• Despite recent scrutiny of dual class companies, number of proposals to eliminate dual class voting remains consistent with prior years. Between 2017 and 2018, major stock index compilers, such as the S&P Dow Jones Indices and FTSE Russell, have made policy changes that impact the eligibility of dual class companies for inclusion on their indices, and policy-makers also have issued several high-profile statements on the potential harms of dual class companies and the possibility of further regulatory scrutiny. However, the number of proposals in 2018 to eliminate supervoting shares (either by adopting a recapitalization plan for all equity securities to have one vote per share or by converting the supervoting shares into lower-vote shares) remained at a similar level and received a similar level of shareholder support (average support of 34%) as in 2017. As in prior years, none of these proposals passed.
  • Compensation-related proposals remain limited. Once again, there were very few executive compensation-related shareholder proposals, continuing a trend that began once mandatory say-on-pay became the main focus of executive compensation concerns. However, this year shareholders submitted more than twice the number of proposals seeking to link compensation to social issues, such as sustainability or social or environmental impact. The level of support remained consistent with 2017 (less than 20%), and none of these proposals passed.

Analysis of ISS Negative Recommendations Against Directors

  • “Lack of responsiveness” continues to be most impactful recommendation. Our analysis of negative recommendations by Institutional Shareholder Services (“ISS”) in uncontested director elections indicates that directors who were seen as insufficiently responsive to a prior shareholder vote were those that were the most likely to receive less-than-majority support (with average shareholder support of only 64%). The total number of directors who received a negative recommendation on this basis in 2018 increased substantially (by almost four times), although responsiveness did not rank among the top reasons for a negative recommendation. Lack of responsiveness to a low say-on-pay vote was the second-most impactful recommendation (with average shareholder support of 70%). In addition, poor attendance (particularly at S&P 500 companies) continued to have a significant impact.
  • Independence issues remain most common basis but had limited impact. The most common basis for a negative ISS recommendation in 2018 related to independence issues. This rationale continued to have a limited impact, however, with directors in this category receiving average shareholder support of 88%.
  • Directors at newly public companies with adverse governance provisions continue to be subject to negative recommendations. The second most common basis for a negative ISS recommendation in 2018 related to adverse governance provisions at “newly public” companies not subject to a sunset. The average support level for directors in this category was 86%, suggesting that directors at these companies do not face significant risk of less-than-majority support.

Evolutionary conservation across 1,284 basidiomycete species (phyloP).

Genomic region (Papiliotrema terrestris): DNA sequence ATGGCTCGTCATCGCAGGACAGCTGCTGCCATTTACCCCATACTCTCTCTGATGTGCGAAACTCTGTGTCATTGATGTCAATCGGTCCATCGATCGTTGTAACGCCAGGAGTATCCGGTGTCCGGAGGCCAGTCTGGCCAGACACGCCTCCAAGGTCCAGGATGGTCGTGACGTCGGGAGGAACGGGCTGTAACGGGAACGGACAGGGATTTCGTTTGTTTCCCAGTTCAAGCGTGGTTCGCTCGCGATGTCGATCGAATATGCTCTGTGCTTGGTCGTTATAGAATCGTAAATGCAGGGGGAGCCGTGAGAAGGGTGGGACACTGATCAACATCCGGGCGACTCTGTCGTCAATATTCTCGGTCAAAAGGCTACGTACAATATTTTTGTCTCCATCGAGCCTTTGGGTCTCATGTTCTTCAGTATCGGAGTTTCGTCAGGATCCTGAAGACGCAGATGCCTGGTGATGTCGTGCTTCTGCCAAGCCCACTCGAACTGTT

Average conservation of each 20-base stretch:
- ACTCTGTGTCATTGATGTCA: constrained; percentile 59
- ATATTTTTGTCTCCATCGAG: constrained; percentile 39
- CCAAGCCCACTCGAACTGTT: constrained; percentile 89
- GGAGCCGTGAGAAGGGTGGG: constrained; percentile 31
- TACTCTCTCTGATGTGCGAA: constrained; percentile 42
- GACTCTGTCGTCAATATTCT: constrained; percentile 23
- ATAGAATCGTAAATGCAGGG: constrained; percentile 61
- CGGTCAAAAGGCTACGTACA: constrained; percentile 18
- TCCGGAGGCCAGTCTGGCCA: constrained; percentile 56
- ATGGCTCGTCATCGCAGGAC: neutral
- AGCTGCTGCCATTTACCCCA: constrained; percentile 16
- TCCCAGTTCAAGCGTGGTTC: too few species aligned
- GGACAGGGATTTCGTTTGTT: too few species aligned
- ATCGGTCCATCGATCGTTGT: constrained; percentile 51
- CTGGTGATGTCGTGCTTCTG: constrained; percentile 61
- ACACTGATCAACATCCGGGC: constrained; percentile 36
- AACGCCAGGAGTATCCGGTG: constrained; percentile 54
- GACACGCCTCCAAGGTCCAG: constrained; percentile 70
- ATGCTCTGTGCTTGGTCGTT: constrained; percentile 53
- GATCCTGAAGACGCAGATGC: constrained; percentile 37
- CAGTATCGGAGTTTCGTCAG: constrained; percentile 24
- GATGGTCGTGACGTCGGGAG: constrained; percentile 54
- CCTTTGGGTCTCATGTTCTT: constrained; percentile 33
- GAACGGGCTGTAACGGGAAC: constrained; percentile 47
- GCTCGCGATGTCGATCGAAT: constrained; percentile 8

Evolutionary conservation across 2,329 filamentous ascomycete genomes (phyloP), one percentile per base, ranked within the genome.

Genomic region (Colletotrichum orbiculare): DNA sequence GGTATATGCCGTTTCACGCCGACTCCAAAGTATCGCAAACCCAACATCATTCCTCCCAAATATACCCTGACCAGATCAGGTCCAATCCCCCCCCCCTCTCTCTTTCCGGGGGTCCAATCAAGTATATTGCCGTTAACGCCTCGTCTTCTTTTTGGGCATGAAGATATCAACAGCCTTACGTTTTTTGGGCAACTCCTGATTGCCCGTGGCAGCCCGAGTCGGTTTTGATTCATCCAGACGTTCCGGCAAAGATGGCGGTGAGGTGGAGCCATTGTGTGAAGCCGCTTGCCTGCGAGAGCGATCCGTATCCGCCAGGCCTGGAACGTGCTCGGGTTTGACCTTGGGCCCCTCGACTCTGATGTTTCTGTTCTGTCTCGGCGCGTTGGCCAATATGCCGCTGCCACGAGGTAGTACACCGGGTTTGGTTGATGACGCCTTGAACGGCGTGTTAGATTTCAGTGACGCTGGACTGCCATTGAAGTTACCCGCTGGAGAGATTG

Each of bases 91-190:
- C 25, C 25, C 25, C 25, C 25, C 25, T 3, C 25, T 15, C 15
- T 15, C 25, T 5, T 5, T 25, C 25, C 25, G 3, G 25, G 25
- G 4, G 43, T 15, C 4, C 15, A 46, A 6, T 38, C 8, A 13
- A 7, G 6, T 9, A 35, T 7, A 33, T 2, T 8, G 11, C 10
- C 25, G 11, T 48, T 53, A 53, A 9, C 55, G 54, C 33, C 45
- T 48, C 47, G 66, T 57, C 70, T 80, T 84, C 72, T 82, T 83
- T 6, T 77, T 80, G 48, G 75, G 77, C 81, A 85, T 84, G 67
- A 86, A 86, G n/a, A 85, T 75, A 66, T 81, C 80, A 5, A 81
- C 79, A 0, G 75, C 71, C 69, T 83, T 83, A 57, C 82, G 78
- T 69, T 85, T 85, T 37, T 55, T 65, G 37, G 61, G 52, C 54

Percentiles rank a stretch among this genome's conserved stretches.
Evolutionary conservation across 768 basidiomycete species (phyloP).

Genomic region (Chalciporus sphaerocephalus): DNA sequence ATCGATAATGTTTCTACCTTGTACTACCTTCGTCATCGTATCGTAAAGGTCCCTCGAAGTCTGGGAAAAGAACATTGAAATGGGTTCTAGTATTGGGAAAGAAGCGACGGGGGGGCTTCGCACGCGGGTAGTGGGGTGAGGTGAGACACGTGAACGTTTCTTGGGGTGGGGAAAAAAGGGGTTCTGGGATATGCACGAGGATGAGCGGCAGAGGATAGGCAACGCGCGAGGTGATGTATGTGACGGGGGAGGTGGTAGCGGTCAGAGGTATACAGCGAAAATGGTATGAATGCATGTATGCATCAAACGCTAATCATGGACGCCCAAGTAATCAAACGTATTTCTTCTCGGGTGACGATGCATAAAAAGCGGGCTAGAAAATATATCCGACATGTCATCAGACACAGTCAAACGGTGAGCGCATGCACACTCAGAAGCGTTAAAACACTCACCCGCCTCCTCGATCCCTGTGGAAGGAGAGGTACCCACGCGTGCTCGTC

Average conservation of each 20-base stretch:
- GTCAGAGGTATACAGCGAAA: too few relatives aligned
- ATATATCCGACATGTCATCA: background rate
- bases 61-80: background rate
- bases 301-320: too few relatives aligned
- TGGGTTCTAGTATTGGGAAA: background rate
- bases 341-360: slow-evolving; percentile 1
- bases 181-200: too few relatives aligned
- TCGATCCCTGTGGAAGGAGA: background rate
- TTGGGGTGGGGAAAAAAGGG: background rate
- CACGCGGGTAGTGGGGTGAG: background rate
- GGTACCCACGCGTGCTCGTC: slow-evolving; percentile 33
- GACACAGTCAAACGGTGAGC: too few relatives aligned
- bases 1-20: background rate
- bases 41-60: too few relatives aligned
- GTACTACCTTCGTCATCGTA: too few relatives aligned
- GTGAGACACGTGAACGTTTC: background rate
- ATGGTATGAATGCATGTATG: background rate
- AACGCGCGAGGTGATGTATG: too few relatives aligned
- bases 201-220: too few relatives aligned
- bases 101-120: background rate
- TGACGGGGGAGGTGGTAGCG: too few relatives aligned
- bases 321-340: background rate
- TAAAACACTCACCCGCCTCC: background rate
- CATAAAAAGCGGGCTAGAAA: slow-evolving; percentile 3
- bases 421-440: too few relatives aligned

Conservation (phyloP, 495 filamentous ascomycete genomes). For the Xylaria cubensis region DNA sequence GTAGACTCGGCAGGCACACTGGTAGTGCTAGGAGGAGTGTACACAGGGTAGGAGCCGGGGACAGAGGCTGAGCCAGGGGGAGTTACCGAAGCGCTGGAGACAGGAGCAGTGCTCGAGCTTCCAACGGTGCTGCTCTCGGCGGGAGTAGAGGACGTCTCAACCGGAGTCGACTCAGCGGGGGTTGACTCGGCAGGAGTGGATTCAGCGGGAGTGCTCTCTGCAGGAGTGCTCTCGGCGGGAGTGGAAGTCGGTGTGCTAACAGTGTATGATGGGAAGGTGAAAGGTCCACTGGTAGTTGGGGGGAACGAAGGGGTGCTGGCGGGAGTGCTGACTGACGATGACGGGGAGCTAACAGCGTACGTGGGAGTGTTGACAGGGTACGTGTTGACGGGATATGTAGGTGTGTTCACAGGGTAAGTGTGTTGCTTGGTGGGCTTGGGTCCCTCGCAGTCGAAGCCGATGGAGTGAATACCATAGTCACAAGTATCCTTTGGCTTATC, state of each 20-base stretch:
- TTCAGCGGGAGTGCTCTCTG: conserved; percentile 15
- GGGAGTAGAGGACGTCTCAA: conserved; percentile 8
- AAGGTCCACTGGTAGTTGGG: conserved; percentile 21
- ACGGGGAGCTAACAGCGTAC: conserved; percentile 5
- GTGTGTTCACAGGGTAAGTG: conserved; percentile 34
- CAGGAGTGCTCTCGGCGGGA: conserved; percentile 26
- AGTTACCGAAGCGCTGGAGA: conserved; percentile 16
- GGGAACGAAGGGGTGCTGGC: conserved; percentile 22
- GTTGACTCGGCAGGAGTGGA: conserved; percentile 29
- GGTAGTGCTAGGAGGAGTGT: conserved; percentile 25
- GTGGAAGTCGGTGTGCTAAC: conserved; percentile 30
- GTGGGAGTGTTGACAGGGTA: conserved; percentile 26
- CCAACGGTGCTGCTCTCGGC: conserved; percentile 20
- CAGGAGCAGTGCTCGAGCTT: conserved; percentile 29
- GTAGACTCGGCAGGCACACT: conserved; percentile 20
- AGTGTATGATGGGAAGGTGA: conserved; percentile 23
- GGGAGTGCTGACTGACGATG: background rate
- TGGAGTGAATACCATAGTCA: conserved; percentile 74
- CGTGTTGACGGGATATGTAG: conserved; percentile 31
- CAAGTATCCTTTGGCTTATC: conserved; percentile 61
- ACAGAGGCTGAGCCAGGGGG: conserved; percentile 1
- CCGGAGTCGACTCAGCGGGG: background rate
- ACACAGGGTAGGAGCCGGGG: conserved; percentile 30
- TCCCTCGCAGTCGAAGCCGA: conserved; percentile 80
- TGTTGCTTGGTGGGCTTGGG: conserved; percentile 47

• New poison pill policy increases negative recommendations. New ISS policies regarding poison pill issues yielded many negative recommendations (the number of directors receiving a negative recommendation on this basis quadrupled from 2017). Directors in this category received average shareholder support of 77%, but only four received less-than-majority support (less than 4%).

Compensation-Related Matters

  • Continued strength on say-on-pay. Public companies continued to perform strongly on say-on-pay, with support levels averaging over 90% and less than 3% of companies receiving less than majority support. Our analysis of ISS negative recommendations on say-on-pay suggests the continued importance of a pay-for-performance model, and that the most important factor under this pay-for-performance assessment is the alignment of CEO pay with Total Shareholder Return (or TSR) in relation to the ISS-determined peer group. The most important qualitative factor was performance standards that are not deemed sufficiently rigorous by ISS or clearly explained.
  • Broad shareholder support for equity compensation plans. No Russell 3000 company failed to obtain shareholder approval for an equity compensation plan, and overall support levels continued to average over 90%.

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The Rule 14a-8 shareholder proposals discussed in Section I below are those submitted to and/or voted on at annual meetings of the U.S. members of the S&P Composite 1500, which covers over 90% of U.S. market capitalization. The data discussed in Sections II, III and IV on negative ISS recommendations against directors in uncontested elections, say-on-pay votes and equity compensation approvals, respectively, are results from annual meetings of the U.S. members of the Russell 3000, which covers over 98% of U.S. market capitalization. For a discussion of U.S. proxy contests and other shareholder activist campaigns, see our publication, dated March 26, 2018, entitled “Review and Analysis of 2017 U.S. Shareholder Activism.”

More generally, for a comprehensive discussion of U.S. public company governance, disclosure and compensation, see the Public Company Deskbook: Complying with Federal Governance and Disclosure Requirements (Practising Law Institute) by our colleagues Bob Buckholz, Marc Trevino and Glen Schleyer, available at 1-800-260-4754 (1-212-824-5700 from outside the United States) or http://www.pli.edu.